Disney’s tradition of taking and adapting famous fables and tales continues with Frozen, their version of The Snow Queen. In the land of Arendelle, young Princess Elsa (Idina Menzel) has the elemental power to make and control snow and ice. While playing with her sister Anna (Kristen Bell), she accidently injures her and in a desperate attempt to protect them both the King and Queen separate them and lock the doors to the Palace for good. Years later after the unfortunate death of their parents, Elsa comes of age and the doors are finally opened for her coronation, but her secret is revealed and unable to control her emotions causes a permanent winter of the kingdom before fleeing into the mountains. Anna, concerned for her sister leaves her love Prince Hans (Santino Fontana) and joins Ice salesmen Kristoff (Jonathan Groff) in a quest to go find her.
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The two decade crusade by Walt Disney to bring his daughters favourite book Mary Poppins to the screen forms the dramatic thrust of Saving Mr. Banks. Based on a script that was on the ‘Black List’ of Hollywood’s best unmade films in 2011, director John Lee Hancock has brought it to the screen in a charming and sometimes heart-breaking fashion.
Based on Julie Maroh’s graphic novel, Abdellatif Kechiche’s Blue is the Warmest Colour was this year’s winner of the Palm d’Or at Cannes – arguably the film industry’s most prestigious award – and became the first film where the prize was awarded to both the director and the lead actresses. It quickly becomes clear why.
Directed by Jeremy Lovering, In Fear revolves around two almost-strangers, Tom (Iain De Caestecker) and Lucy (Alice Englert) who met at a bar and hit it off. A couple of weeks later, Tom invites Lucy to come with him to a music festival with some of his friends. On their way there, he told her that he took the liberty of booking them a hotel for the night, deep in the Cornwall countryside. So they set off into the night to get to the hotel, but things start to go horribly wrong.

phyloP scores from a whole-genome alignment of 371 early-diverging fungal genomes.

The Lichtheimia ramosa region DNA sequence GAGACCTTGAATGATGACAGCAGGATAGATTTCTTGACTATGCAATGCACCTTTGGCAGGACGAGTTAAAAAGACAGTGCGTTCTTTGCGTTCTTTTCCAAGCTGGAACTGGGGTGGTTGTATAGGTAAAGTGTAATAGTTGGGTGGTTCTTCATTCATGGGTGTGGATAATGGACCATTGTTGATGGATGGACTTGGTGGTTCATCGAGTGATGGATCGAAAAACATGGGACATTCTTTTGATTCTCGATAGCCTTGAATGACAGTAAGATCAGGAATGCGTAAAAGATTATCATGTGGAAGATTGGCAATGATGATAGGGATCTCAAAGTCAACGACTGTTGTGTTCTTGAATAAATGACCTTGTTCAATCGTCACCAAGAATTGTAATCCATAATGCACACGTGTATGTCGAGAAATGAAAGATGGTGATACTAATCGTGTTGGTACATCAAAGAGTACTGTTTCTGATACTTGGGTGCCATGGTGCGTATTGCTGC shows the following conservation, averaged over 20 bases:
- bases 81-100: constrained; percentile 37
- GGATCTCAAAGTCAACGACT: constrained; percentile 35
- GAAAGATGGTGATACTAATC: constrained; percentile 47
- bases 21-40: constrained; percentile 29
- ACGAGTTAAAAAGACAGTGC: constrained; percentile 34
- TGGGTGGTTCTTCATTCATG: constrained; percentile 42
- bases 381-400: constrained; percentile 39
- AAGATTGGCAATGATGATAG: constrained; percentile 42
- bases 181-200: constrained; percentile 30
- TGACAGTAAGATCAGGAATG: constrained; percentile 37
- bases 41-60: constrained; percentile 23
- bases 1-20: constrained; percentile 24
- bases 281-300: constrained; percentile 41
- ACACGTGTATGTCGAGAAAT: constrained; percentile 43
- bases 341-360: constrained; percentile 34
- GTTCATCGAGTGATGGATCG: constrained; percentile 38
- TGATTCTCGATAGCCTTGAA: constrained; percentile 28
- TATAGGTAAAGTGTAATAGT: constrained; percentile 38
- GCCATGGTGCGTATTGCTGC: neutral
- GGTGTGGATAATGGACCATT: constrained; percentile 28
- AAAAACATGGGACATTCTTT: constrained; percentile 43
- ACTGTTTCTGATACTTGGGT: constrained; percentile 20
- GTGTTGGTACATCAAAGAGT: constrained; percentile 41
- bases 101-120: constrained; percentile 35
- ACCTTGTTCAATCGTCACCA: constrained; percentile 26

Strolling through prison under a cascade of toilet paper, Dom Hemingway is the titular cockney geezer in Richard Shepard’s latest film. Played with all the subtlety of a sledgehammer by Jude Law, the character is an amalgam of a number of 1970s British ex-prisoner archetypes. But in a World that has any number of cheeky chappies vying for our attention in low-budget British films, these characters are not quite as charming as they once were.
Pig’s blood, telekinetic powers, a religious mother and the ultimate Prom-gone-wrong. The reboot of the now classic Carrie hits all the right notes without ever really breaking free of the legacy of the original. Like Brian De Palma’s original and the Stephen King novella upon which both are based, Kimberley Pierce’s somewhat modernised version only really introduces some throwaway cyber-bullying as something new.
Using Oscar Wilde’s children’s story The Selfish Giant as the starting point for this bleak but beautiful social-realist tale might seem unlikely but it’s an inspired idea.
Following the conclusion of the mega-franchises of Harry Potter and Twilight, there was a gap in the market to be filled. Various pretenders attempted to lift the vacant crown, but it wasn’t until The Hunger Games was released in 2012 that the successor was found. It catapulted the career of lead Jennifer Lawrence, who later went on to win an Oscar, and after only a year since its release the sequel The Hunger Games: Catching Fire is set to become a monster commercial success.
Just above the Earth, 3 astronauts are performing routine upgrades to a satellite. Veteran Matt Kowalski (George Clooney) is enjoying the final moments of his final mission, Shariff (Phaldut Sharma) is horsing around with his umbilical-like chord and Ryan Stone (Sandra Bullock) is attaching a prototype to the satellite, annoyed by the other twos behaviour. They then receive a sudden instruction to abort and get inside, but a shower of debris forces them into a desperate fight for survival. Life in space is impossible.
If ever proof were needed, which of course it isn’t, of Dame Judi Dench’s acting ability then Philomena will go down as a masterclass in poignancy and depth from one of the finest actors to have lived. Adapted from the book The Lost Child of Philomena Lee, itself based on a true story, Philomena is deftly directed by Stephen Frears from a script co-written by star Steve Coogan.